In the computer and business equipment market, unit sales may be growing, but products themselves are using less plastic resin.
``Desktops have slowed down tremendously, and portables are taking market from desktops,'' said Roger Kay, vice president of client computing with International Data Corp. of Framingham, Mass.
IDC forecasts global sales of 130.5 million desktop computers during 2005 vs. 122.7 million last year. For portable units, IDC expects to sell 58.2 million units vs. 48.7 million last year.
Desktop units themselves are getting smaller. Designers are creating computers with fewer components, integrated electronics, smaller chassis and desktop innards looking more like a notebook.
The result is growth in ``ultrasmall'' desktops, Kay said.
The trend means designers are bumping up against thermal issues. Current solutions include heat pipes, liquid cooling, heat sinks and dual cores.
Video game boxes are bucking the trend by retaining large forms, but ``only a few hundred thousand are sold each year,'' Kay said.
Analysts expected sales of flat-screen liquid-crystal-display monitors to surpass bulkier cathode ray terminals by the fourth quarter of 2004. But lower prices mean CRTs will persist in the market.
``While the flat-panel will move forward fast, the CRT market will still be around,'' said Jennifer Gallo, an IDC research analyst. ``Asia Pacific will hold the CRT market afloat.''
Multifunction peripherals, such as combination fax machine/printers, and color laser devices have potential compound annual growth rates of 16 percent and 9 percent, respectively, from 2003-08, according to IDC.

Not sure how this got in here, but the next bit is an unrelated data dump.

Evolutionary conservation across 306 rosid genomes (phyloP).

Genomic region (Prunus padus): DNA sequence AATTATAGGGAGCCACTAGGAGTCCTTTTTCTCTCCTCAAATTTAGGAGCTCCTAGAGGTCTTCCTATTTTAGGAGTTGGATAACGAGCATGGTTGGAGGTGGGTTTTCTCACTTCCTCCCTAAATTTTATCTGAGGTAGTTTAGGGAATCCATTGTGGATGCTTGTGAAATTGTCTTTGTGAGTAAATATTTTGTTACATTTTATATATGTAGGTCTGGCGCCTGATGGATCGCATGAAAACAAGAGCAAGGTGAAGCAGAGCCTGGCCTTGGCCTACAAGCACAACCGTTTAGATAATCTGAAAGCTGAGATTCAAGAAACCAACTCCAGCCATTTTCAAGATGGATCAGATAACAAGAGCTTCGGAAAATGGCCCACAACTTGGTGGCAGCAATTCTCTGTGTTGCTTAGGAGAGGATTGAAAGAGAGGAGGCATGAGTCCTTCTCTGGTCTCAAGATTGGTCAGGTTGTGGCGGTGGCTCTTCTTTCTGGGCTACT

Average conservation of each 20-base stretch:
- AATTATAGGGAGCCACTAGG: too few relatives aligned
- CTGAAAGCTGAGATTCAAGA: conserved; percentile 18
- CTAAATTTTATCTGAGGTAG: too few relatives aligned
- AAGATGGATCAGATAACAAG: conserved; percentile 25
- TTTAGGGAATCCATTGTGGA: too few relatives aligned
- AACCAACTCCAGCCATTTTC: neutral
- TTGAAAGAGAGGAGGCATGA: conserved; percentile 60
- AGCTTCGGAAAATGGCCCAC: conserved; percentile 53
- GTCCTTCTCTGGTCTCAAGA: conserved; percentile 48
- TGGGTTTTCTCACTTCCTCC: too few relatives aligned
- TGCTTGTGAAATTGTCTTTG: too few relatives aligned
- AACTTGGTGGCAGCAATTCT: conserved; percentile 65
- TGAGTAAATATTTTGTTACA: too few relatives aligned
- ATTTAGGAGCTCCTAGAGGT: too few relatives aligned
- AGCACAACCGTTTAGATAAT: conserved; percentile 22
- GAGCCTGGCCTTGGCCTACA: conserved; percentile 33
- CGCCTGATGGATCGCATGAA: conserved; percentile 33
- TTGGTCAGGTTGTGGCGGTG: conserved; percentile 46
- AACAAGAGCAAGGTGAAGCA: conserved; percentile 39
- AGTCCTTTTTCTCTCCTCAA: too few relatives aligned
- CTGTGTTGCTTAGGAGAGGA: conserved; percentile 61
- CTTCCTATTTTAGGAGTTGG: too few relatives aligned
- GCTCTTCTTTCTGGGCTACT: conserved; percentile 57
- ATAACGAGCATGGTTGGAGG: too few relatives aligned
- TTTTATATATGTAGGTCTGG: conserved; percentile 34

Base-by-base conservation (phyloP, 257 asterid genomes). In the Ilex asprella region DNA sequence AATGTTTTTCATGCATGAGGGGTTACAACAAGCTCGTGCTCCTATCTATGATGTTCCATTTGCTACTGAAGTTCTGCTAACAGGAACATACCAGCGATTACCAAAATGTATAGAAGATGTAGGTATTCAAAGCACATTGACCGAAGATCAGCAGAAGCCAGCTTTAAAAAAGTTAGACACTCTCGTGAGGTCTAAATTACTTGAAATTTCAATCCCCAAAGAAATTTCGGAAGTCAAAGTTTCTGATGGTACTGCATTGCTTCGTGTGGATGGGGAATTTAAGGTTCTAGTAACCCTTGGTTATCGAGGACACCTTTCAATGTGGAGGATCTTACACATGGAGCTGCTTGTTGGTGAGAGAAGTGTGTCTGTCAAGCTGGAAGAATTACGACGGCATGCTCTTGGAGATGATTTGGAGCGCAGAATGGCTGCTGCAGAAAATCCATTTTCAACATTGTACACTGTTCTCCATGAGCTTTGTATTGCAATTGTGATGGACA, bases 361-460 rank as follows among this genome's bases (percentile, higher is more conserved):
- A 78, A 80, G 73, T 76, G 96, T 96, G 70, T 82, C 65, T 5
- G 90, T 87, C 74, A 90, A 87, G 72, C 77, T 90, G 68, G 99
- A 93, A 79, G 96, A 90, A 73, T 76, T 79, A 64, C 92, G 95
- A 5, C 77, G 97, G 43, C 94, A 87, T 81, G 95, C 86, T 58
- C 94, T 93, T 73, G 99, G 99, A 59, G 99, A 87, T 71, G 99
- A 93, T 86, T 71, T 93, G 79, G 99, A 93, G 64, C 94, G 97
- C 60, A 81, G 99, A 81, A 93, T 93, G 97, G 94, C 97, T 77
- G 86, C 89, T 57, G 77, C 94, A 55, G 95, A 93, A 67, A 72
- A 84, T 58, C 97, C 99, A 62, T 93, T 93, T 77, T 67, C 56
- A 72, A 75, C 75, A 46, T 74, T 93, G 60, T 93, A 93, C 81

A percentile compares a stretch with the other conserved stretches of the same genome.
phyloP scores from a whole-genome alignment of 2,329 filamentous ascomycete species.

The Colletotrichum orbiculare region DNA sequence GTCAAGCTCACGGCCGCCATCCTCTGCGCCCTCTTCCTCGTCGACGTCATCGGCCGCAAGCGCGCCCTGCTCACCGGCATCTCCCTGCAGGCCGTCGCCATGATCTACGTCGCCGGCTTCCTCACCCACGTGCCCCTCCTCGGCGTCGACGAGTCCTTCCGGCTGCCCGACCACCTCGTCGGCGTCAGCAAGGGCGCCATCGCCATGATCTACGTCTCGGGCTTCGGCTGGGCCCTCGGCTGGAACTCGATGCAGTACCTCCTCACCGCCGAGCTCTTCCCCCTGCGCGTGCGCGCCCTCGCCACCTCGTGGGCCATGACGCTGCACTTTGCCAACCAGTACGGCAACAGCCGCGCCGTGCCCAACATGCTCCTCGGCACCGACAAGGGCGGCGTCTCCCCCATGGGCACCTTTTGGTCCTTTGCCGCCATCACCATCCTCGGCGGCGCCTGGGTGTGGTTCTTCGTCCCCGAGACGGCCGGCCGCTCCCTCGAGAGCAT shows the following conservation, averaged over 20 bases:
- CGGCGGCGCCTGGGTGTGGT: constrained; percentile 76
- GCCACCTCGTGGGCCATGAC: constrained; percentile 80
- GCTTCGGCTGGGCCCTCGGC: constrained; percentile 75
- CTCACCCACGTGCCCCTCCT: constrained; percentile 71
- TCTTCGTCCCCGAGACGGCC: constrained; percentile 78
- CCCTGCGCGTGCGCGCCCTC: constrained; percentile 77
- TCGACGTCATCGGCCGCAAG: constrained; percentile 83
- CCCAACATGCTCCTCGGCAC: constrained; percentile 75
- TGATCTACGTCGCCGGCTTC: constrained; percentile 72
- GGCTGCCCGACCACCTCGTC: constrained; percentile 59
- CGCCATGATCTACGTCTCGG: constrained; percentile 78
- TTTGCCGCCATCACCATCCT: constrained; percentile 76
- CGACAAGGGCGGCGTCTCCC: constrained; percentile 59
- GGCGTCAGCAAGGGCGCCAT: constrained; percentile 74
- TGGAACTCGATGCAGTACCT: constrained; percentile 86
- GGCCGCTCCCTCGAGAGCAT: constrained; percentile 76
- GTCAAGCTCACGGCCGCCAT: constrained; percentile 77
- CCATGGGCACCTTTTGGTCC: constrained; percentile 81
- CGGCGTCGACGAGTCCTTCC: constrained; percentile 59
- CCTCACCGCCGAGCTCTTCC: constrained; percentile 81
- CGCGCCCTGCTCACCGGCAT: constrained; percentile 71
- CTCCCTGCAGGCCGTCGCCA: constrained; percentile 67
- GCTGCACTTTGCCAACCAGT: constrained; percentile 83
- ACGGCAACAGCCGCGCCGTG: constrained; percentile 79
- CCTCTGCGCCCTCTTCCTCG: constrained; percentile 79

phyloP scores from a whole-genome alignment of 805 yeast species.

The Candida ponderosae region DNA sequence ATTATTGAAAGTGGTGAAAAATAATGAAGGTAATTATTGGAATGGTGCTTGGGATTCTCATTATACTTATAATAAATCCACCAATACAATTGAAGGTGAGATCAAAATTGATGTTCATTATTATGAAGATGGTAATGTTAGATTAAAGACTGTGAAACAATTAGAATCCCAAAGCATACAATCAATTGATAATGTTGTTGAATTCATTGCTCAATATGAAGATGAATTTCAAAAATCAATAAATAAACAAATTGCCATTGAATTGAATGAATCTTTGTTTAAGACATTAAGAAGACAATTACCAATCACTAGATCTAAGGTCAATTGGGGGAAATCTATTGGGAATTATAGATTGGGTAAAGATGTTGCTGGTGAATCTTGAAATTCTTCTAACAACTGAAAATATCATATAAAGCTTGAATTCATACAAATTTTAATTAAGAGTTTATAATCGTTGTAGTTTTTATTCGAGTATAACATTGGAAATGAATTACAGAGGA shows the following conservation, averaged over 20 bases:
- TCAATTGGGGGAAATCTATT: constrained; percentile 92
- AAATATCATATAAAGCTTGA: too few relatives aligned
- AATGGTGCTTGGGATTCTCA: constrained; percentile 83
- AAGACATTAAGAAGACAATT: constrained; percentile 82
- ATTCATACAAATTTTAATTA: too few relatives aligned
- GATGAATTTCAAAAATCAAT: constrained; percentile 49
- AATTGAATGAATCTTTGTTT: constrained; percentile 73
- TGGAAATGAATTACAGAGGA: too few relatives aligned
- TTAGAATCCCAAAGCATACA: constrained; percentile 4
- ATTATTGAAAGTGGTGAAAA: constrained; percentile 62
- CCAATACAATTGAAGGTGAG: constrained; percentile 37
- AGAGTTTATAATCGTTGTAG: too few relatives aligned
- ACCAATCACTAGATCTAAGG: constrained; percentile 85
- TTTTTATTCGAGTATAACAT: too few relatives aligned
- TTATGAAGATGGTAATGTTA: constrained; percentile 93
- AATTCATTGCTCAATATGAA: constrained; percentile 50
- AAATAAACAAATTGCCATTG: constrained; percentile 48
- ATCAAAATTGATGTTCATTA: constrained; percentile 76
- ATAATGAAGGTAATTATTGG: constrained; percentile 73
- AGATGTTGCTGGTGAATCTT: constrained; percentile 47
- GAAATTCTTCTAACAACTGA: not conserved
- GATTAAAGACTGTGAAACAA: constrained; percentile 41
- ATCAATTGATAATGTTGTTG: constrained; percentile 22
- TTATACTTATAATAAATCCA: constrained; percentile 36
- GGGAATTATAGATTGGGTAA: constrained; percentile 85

``Single-function devices represent a shrinking opportunity as the market is moving toward more multifunction solutions,'' said Daniel Corsetti, IDC analyst. The overall domestic peripherals market - including copiers, printers and multifunction devices - is expected to exceed 34 million units in 2005, compared with 32.3 million last year.
Shipments of color laser page printers continue to grow rapidly, said Peter Grant, research vice president for related office equipment with Gartner Inc. in San Jose, Calif.
Grant projected 2004 domestic shipment of 520,000 units, growing to more than 620,000 this year. Average selling prices: $2,254 last year and perhaps $2,094 in 2005.
Gartner forecasts domestic sales of monochromatic copiers will increase to 1.76 million units in 2005 from last year's 1.72 million.
``Copier vendors are pushing the multifunctionality of digital copiers,'' said Lynn Ritter, a Gartner analyst. ``Buy one device for scanning hard copy into your work flow and then use it for copying, printing and faxing needs. Users find that multifunction devices help save money by combining functions usually done by two or three machines.''
Sales of stand-alone, sheet-fed fax machines may decline to 2.8 million units in 2005 from 3.6 million last year, said David Haueter, a principal analyst with Gartner in Lowell, Mass. The traditional fax is being replaced by inkjet all-in-one units on the consumer side and by fax-enabled digital multifunction copiers/printers on the office side, Haueter said.
Some manufacturers will exit the sheet-fed fax market. ``At least one major manufacturer is in its last model line of fax machines and will concentrate solely on digital copiers and printers,'' Haueter said.